Myrna F. Schwartz, PhD, is stepping down as associate director of the Moss Rehabilitation Research Institute, which she co-founded with MRRI director John Whyte, MD, PhD in 1992. But she’s not disappearing from MRRI completely: She’ll carry on her work in an emeritus role from California, where she’s moved to be closer to her family.
Schwartz is one of the most renowned language researchers in the country, and has devoted much of her career to studying and treating patients with aphasias and other language disorders. Her work has received funding from the National Institutes of Health (NIH) for over 30 consecutive years.
Laurel Buxbaum, PsyD., a research scientist at MRRI, has taken on the associate director role.
Schwartz earned her PhD in experimental psychology at the University of Pennsylvania. Over the course of her career she’s collaborated with and mentored some of the brightest minds in language and aphasia research. She has published over 90 peer-reviewed scientific articles, and has directly or indirectly helped diagnose and treat hundreds of patients recovering from stroke and other types of brain injury. Her work has sparked collaborations across disciplines not only at MRRI, but also with surrounding institutions, like the University of Pennsylvania and Temple University, and some even further afield.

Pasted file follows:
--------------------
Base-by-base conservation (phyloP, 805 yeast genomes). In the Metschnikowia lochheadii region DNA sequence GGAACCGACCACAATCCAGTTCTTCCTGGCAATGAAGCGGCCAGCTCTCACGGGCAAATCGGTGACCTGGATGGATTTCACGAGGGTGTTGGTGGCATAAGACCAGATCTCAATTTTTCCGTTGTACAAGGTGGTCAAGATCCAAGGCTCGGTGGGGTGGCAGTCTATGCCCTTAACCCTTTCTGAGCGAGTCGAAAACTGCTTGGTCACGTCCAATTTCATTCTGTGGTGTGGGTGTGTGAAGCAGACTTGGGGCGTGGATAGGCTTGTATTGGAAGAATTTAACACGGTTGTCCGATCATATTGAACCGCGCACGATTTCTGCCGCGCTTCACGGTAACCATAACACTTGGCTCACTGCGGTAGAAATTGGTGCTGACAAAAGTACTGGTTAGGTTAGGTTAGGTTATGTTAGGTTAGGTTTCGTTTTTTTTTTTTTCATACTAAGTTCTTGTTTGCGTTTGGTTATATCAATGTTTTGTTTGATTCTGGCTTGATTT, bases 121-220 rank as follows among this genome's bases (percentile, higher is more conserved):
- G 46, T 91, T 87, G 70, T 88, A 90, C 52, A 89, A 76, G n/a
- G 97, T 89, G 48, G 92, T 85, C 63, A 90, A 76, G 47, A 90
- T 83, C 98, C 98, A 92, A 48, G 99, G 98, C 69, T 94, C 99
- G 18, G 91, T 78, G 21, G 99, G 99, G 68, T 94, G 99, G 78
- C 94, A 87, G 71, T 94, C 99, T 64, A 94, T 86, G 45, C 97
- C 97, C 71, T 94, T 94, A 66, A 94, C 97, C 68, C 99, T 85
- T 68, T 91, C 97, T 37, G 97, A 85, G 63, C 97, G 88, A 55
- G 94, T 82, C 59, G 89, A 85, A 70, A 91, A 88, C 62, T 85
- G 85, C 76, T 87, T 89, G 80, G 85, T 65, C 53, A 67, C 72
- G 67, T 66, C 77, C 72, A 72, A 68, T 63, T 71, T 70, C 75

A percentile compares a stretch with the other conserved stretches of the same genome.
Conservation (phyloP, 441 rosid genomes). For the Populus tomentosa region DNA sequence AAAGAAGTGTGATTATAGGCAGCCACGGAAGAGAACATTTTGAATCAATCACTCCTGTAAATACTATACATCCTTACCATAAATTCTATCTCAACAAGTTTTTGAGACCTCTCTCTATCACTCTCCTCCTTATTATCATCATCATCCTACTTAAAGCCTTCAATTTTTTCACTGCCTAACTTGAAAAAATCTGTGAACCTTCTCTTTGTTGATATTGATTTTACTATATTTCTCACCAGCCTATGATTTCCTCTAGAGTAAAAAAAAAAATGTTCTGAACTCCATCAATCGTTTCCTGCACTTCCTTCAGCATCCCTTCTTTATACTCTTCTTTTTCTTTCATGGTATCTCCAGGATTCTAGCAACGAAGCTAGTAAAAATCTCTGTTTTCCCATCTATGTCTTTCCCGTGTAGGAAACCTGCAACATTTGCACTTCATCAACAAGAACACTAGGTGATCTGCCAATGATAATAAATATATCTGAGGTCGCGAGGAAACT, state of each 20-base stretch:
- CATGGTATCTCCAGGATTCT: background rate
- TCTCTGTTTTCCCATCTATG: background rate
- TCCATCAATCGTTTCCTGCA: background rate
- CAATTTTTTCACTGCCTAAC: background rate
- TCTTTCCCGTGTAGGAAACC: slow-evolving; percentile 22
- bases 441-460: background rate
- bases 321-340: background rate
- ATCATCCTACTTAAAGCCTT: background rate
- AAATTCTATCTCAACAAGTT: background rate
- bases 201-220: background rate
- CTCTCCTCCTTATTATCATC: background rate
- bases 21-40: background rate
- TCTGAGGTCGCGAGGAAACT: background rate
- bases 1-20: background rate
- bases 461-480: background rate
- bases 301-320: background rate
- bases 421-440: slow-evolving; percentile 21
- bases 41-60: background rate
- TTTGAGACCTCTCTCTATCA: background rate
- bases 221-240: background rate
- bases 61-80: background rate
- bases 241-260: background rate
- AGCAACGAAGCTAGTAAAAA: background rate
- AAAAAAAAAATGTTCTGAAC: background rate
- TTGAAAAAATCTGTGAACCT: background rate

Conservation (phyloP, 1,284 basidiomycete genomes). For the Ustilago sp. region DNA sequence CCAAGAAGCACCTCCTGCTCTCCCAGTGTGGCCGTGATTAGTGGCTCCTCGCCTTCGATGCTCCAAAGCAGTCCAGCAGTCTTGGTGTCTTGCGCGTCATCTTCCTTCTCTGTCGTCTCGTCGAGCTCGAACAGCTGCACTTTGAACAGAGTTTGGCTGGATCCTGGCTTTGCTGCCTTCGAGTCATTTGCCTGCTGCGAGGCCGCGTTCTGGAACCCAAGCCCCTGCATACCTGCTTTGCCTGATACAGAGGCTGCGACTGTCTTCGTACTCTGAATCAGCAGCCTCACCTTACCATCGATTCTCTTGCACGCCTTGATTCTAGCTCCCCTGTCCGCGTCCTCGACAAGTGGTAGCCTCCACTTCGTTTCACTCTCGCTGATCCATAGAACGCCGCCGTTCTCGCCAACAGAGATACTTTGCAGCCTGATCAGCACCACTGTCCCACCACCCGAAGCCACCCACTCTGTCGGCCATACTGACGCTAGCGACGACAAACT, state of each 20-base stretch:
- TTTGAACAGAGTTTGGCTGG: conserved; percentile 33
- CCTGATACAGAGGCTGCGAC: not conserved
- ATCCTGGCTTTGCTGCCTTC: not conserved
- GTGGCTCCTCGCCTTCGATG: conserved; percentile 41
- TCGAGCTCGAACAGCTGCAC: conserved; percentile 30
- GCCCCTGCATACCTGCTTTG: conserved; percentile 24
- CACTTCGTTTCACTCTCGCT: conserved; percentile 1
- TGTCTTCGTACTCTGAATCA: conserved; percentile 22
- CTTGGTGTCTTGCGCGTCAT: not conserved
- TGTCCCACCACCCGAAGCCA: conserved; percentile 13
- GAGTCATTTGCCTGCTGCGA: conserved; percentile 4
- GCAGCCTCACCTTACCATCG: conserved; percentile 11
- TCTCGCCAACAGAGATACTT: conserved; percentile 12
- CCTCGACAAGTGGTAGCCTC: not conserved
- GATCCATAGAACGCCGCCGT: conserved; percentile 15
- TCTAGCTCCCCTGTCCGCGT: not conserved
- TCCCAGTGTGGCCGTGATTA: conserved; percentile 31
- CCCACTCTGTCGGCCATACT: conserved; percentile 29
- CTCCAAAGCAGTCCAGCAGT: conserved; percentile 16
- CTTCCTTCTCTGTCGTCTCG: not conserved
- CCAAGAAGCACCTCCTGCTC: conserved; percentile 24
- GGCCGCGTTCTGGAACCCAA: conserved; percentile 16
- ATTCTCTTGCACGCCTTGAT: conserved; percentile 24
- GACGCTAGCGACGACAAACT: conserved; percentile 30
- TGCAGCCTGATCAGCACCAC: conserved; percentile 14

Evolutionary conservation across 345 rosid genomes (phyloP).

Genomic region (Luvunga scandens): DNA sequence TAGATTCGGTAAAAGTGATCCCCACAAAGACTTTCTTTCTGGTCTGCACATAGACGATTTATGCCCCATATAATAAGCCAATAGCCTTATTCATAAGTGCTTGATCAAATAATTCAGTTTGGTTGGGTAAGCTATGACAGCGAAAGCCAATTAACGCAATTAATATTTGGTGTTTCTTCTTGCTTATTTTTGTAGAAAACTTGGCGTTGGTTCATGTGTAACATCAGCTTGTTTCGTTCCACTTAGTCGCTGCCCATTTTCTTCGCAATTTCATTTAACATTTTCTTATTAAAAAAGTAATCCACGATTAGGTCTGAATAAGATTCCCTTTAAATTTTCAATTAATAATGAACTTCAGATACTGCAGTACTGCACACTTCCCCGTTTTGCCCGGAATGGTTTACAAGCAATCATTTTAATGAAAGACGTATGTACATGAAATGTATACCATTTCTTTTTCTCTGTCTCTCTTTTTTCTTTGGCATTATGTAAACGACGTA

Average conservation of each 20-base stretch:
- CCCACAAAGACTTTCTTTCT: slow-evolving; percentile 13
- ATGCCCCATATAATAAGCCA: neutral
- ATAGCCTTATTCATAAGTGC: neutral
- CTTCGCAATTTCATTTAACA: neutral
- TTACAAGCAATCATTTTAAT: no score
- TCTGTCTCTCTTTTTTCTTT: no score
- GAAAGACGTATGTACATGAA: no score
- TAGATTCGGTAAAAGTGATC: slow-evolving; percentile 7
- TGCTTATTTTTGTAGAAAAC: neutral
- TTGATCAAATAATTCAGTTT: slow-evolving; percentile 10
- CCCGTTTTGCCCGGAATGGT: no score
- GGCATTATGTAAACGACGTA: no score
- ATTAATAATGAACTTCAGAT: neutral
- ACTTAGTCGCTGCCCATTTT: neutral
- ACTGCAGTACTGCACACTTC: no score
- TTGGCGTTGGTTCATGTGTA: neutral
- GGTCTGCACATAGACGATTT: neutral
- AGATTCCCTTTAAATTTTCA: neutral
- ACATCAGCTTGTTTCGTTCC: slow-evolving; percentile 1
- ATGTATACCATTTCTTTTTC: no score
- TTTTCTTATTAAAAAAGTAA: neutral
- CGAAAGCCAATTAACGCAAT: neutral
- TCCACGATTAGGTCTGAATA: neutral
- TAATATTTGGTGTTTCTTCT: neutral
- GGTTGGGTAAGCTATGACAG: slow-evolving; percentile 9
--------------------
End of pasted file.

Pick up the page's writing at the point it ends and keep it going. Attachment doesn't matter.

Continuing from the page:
“Myrna taught many of us how to really do research,” says professor of linguistics and psychology at the University of Illinois, Gary Dell, PhD, who’s collaborated with Schwartz extensively over the years. “She taught us how to ask key, central questions and not get sidetracked with the easy obvious stuff. She taught us to gather data in an unbiased way, and how to develop reliable measures in the face of chaos. She is simply the most skilled, dedicated, and creative researcher I know.”
Schwartz’ unique approach began to take shape in Dr. Oscar Marin’s lab at Johns Hopkins, where she did her post-doctoral work. Dr. Marin’s philosophy was at the time more akin to the British tradition than the American: Looking at individual patients with language and other cognitive disorders to learn about both the disordered and the healthy brain was a method that was just burgeoning in the U.S. Marin was a forerunner of the movement, and the method is one that Dr. Schwartz carried with her throughout her career.